jueves, 28 de julio de 2011

Sentimientos "enfrentados" ante la Visita Médica...

Mixed feelings on drug reps

Personally, I have mixed feelings about my profession's relationship with pharmaceutical companies. I must admit something gnawed at me during my stay at the Ritz 10 years ago. The "consultants' meeting" turned out to be a group of 25 doctors who were led through a slide presentation on the benefits of the drug being promoted. I realized that I was not in the company of "thought leaders" at all, but rather in a group of ordinary doctors who, like me, wanted a fun -- and free -- weekend in Washington.

I tried to convince myself that the trip and other perks I'd gotten before from drug companies, such as free tickets to Tigers' basketball games, did not influence my prescribing practices. Such rationalization is probably common. A 2000 study in the Journal of the American Medical Association found that the more gifts doctors received, the less likely they were to think that their prescribing behavior was being influenced.


But for me, something changed five years ago. One drug representative, a tall fellow with blond hair who carried an open laptop, politely but pointedly asked why I wasn't prescribing his company's HIV medicine. He was hinting that he knew what prescriptions I wrote. (I was unaware at the time that drug reps can access doctors' weekly prescribing patterns through a purchasable database.)

For a few seconds, I felt a little guilty about not ordering his product. But guilt was quickly replaced by a feeling I was being manipulated -- and in a way, violated. I asked him to leave my office and not come back. That afternoon I told my secretary to cancel all my appointments with drug reps and not to schedule any more.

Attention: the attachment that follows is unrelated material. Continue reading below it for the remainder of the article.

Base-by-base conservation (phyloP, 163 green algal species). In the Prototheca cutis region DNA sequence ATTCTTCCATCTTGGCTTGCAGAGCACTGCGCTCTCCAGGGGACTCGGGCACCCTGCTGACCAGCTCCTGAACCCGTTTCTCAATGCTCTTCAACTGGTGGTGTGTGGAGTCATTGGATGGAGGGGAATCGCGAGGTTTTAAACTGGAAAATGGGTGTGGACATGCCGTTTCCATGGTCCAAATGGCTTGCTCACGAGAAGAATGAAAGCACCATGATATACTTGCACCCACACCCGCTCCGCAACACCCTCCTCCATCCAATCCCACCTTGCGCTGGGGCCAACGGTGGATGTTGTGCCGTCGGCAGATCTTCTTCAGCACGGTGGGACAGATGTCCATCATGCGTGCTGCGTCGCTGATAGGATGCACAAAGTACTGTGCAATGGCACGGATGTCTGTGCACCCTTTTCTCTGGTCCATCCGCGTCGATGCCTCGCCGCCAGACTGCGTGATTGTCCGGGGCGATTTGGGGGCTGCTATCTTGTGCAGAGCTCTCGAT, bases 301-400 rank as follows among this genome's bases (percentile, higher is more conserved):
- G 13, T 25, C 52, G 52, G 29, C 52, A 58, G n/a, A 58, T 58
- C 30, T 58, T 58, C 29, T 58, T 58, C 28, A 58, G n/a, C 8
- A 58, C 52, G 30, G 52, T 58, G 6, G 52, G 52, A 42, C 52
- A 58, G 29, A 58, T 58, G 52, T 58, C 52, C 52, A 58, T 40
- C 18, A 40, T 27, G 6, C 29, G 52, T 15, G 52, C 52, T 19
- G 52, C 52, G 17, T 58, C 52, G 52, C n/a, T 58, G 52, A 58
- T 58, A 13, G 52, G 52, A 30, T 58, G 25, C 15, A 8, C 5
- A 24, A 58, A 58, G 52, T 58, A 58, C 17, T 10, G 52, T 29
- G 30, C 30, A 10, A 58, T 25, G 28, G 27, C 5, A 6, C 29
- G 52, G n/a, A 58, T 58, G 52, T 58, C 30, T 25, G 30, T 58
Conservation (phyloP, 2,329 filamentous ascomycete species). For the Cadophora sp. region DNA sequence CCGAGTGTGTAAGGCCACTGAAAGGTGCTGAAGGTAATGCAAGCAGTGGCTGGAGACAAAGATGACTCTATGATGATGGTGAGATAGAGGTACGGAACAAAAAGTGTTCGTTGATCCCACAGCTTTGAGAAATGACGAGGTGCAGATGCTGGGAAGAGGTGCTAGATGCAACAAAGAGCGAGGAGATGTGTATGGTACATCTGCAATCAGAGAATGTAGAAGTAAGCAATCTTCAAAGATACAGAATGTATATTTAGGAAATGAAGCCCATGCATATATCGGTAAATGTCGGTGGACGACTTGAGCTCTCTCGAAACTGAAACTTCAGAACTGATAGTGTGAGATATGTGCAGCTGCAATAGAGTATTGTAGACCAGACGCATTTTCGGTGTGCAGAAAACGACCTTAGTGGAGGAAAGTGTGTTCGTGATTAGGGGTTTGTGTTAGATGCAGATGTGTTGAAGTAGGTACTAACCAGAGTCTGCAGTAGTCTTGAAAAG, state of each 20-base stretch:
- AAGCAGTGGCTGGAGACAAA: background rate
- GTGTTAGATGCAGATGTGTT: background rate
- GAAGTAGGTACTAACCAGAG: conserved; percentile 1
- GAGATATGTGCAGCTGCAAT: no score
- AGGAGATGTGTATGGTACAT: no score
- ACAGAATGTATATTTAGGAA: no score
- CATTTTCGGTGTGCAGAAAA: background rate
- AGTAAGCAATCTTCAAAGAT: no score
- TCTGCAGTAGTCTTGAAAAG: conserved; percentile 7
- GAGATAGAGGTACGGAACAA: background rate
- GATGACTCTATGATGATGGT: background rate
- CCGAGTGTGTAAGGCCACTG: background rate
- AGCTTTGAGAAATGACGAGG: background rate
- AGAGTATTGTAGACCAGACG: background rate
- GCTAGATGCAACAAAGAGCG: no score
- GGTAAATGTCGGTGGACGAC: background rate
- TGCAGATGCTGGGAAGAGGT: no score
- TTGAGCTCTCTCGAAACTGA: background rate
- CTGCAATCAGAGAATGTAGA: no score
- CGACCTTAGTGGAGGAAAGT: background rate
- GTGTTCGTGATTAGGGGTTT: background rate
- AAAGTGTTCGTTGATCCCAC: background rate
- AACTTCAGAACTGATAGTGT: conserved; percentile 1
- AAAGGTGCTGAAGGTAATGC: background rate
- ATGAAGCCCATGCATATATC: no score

My decision came with a price. I no longer have access to the free sample medications that I once gave to my low-income patients. Also, I am not updated regularly on new medications, as I had been through talks sponsored by the drug companies. A year ago, when a pulmonologist asked me about a new anti-fungal medication, I felt embarrassed that I knew little about the drug. A drug rep had briefed him in a visit, but not me.

With thousands of journal articles published each year, and with new drugs and new indications for old drugs regularly being approved by the Food and Drug Administration, it's almost impossible for a busy practitioner to keep up on his own. Doctors often rely on drug company reps to filter information -- a valuable service, but one that can pose its own problems.

Take the case of Vioxx, the painkiller made by Merck. In 2001, a study in the New England Journal of Medicine showed that patients on Vioxx were more likely to have a heart attack than those taking a generic pain medicine. According to a 2005 commentary in Slate, Merck's sales reps continued to market Vioxx and doctors continued to prescribe it until the company voluntarily pulled it from the market in 2004.


Big pharma and patient care

Doctors' interaction with drug reps is slippery slope, Memphis physician says The Commercial Appeal

2 comentarios:

Miguel dijo...

Hay algo que no entiendo de este médico... La información independiente de fármacos está ahí fuera (La verdad está ahi fuera, Expediente X), sólo hay que tener la voluntad de buscarla...


pharmacoserias dijo...

Y él...se entiende? Se aclara en sus percepciones sobre...?
Gracias Miguel por entrar y comentar.